The provinces are currently considering a program of bulk buying of pharmaceuticals. If the provinces can agree to an effective common formulary, this may be one way to reduce costs. It will require some effective coordination and cooperation to negotiate the deals with the brand name pharmaceutical companies.

A universal pharmacare program should be seriously considered. Joel Lexchim has estimated that a national pharmacare program that provides first dollar coverage for all Canadians would cost $3.1 billion per year. This seems like a lot, but it is actually $650 million less than is currently spent on drugs (both public and private spending).

There are several advantages. No one would be shut out from receiving necessary drugs. Other health costs would decline with proper drug usage and prescribing practices. Employers would no longer have to foot the cost of their private sector drug plans. Of course, some of those savings would be returned to the government as taxes to support the new drug plan.

Australia has been able to keep spending on drugs 30% lower than the OECD average through their national drug plan. Canada’s spending is 30% greater than the OECD average.

We also need to continue or lobbying efforts for changes to the drug patent legislation established under Bill C91 which extends drug patents to twenty years, and Senate Bill S-17, which further delays the introduction of Generic drugs. Generics are not able to come onto the market so that savings can be realized.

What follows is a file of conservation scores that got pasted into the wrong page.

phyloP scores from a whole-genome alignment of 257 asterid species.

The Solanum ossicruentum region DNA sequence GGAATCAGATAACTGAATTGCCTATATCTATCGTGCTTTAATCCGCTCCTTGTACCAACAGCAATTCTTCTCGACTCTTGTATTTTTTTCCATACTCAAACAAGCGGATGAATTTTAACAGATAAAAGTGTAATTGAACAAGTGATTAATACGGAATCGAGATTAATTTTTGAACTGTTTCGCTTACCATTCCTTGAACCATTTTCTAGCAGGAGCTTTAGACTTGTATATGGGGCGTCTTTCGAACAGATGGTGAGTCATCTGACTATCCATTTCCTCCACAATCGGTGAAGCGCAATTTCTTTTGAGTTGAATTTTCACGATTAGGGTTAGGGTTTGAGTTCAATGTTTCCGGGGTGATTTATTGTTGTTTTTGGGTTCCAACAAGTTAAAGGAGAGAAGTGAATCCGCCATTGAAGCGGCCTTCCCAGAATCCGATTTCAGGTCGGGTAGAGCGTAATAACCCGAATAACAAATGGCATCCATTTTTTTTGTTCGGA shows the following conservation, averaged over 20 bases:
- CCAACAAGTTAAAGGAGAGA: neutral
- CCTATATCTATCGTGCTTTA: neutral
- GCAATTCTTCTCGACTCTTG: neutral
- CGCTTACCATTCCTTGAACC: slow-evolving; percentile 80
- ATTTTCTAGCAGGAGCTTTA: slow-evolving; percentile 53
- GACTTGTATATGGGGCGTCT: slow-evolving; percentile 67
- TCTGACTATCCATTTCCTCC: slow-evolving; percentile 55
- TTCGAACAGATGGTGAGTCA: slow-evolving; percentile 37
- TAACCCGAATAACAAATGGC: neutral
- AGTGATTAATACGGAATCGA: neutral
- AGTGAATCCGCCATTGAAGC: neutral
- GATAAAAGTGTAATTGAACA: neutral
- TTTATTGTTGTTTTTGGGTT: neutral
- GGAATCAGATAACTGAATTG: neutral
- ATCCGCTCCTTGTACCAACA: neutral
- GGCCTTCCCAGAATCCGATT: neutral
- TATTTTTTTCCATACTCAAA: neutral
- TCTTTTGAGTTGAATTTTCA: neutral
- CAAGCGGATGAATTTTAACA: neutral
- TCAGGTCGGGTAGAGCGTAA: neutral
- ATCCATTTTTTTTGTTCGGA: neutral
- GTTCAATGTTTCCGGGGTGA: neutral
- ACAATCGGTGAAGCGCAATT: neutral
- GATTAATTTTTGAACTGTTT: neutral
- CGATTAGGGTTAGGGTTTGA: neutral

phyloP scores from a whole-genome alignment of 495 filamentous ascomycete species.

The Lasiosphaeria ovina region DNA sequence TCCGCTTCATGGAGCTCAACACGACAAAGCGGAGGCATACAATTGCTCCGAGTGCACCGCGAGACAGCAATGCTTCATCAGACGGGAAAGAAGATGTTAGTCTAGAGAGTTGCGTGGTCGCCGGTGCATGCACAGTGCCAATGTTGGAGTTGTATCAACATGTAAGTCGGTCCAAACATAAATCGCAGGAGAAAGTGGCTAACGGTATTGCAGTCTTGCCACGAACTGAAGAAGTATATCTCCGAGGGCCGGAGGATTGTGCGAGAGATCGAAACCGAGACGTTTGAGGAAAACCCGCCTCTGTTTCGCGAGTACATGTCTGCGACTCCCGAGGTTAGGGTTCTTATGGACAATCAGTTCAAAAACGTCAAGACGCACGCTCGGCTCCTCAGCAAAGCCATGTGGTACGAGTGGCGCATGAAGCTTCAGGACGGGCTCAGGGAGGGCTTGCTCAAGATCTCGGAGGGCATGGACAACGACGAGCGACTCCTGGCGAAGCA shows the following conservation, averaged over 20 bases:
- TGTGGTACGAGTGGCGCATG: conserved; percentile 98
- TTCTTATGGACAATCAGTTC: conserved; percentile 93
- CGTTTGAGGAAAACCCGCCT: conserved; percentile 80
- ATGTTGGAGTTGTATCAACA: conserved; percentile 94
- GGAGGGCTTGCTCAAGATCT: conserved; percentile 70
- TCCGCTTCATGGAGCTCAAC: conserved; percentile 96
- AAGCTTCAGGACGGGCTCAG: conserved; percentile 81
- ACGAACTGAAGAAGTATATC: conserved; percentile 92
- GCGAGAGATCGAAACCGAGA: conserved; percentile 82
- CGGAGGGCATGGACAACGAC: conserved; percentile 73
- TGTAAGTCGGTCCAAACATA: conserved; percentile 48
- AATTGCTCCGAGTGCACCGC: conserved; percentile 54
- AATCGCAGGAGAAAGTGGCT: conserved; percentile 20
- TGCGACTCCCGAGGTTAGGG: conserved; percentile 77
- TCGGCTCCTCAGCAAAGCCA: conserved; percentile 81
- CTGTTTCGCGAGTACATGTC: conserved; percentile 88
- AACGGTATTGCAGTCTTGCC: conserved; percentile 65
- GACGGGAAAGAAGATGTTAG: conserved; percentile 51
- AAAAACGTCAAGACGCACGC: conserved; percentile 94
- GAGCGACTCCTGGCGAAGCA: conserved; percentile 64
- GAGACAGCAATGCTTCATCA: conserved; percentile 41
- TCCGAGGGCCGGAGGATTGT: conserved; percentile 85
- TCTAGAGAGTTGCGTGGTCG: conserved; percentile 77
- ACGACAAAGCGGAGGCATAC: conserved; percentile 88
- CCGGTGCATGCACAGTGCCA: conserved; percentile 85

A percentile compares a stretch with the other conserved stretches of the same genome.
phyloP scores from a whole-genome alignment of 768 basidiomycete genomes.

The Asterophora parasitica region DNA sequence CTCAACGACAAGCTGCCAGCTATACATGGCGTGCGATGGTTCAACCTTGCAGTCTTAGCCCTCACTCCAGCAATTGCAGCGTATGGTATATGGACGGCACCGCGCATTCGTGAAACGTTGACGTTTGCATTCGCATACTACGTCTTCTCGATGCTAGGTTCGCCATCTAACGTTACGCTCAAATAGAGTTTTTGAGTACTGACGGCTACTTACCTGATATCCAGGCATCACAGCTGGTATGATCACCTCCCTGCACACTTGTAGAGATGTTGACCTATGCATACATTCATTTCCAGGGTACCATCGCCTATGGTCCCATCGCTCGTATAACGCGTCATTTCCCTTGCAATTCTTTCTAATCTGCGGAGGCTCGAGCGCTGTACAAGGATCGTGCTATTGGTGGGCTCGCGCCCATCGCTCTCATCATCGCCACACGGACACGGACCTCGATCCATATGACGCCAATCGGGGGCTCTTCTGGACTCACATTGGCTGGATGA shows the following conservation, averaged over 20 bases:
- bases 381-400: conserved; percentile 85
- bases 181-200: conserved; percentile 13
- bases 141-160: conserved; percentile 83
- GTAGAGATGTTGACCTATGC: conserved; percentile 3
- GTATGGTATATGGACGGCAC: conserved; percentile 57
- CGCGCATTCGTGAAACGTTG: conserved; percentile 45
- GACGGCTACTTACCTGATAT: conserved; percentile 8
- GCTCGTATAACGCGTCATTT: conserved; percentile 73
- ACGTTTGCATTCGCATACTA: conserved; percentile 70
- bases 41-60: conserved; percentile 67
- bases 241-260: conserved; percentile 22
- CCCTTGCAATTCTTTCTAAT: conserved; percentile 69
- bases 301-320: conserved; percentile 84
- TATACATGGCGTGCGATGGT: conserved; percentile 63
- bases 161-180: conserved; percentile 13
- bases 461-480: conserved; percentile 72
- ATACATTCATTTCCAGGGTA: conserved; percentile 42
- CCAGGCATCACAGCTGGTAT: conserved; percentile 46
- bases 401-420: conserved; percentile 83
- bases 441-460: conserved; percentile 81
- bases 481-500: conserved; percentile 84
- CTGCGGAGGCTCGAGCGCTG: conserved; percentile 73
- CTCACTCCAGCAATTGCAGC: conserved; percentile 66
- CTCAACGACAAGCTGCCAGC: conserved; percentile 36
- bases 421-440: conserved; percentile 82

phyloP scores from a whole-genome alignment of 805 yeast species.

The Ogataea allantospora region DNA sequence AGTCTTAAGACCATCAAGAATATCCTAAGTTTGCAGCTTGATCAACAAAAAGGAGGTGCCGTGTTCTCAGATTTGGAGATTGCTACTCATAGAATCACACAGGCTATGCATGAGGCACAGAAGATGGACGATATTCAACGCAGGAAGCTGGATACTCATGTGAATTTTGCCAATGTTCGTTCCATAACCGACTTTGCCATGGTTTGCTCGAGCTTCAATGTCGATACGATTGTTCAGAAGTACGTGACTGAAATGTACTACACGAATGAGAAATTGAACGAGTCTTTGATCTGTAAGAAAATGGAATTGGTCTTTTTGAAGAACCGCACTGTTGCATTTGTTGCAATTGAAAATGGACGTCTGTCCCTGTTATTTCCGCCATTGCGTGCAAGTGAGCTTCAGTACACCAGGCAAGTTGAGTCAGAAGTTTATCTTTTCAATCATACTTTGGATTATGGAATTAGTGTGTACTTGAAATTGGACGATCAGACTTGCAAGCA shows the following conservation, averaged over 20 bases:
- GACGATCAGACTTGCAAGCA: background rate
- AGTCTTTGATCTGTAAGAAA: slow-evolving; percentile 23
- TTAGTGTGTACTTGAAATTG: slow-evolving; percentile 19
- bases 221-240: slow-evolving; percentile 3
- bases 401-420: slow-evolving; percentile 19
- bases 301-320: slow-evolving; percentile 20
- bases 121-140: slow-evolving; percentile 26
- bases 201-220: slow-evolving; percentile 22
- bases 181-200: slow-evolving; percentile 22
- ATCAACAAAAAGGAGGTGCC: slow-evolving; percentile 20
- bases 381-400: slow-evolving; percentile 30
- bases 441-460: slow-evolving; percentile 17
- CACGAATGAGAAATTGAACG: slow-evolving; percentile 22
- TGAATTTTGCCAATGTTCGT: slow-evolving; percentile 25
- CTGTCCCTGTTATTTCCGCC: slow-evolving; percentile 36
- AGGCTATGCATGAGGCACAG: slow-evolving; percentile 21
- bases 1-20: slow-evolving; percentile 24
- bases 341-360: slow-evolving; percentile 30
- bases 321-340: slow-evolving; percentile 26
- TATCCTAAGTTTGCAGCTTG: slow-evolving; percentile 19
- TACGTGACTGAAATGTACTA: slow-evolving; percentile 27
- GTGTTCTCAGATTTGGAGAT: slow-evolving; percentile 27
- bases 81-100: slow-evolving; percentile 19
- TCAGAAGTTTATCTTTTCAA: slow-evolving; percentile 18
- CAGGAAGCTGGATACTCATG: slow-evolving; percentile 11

Lobbying against trade agreements that give patented drug companies even more power, needs to continue (NAFTA, FTAA, GATS, GIA).

Focus on Health Maintenance and Primary Care Reform

Public primary care clinics open 24/7 with doctors and other health care practitioners on salary (instead of fee-for-service), would go a long way in terms of saving valuable health care dollars and potentially cutting the use and need for emergency room services and expensive technology such as MRIs. The Community Health Centre model is a good model on which to base our reforms. Multidisciplinary teams of health care providers (physicians, nurse practioners, registered and practical nurses, dieticians, optometrists, dentists, social worker and others).

However, we do not advocate for the U.S.’s health maintenance model (HMO), with its capitation funding mechanism, that can lead to the denial of truly sick patients and other significant problems.

On the health human resources side, the province needs to develop a cohesive plan to train, recruit and retain health care workers at all levels. Increasing seats for physicians and nurses are only part of the solution. All other care providers and support services need to be supported with adequate training and compensation levels in order to ensure that we can not only attract health care workers, but retain them as well.

Health Care Spending Per Person: An Ontario/Manitoba Comparison - 1997

Public spending per person $1,818 (CIHI*)Public spending per person $1,976 (CIHI)
Private spending per person $929 (CIHI)Private spending per person $718 (CIHI)
Total spending per person $2,747Total spending per person $2,694

In a more public health care system, Manitoba was spending $53 per person less. *(CIHI - Canadian Institute for Health Information)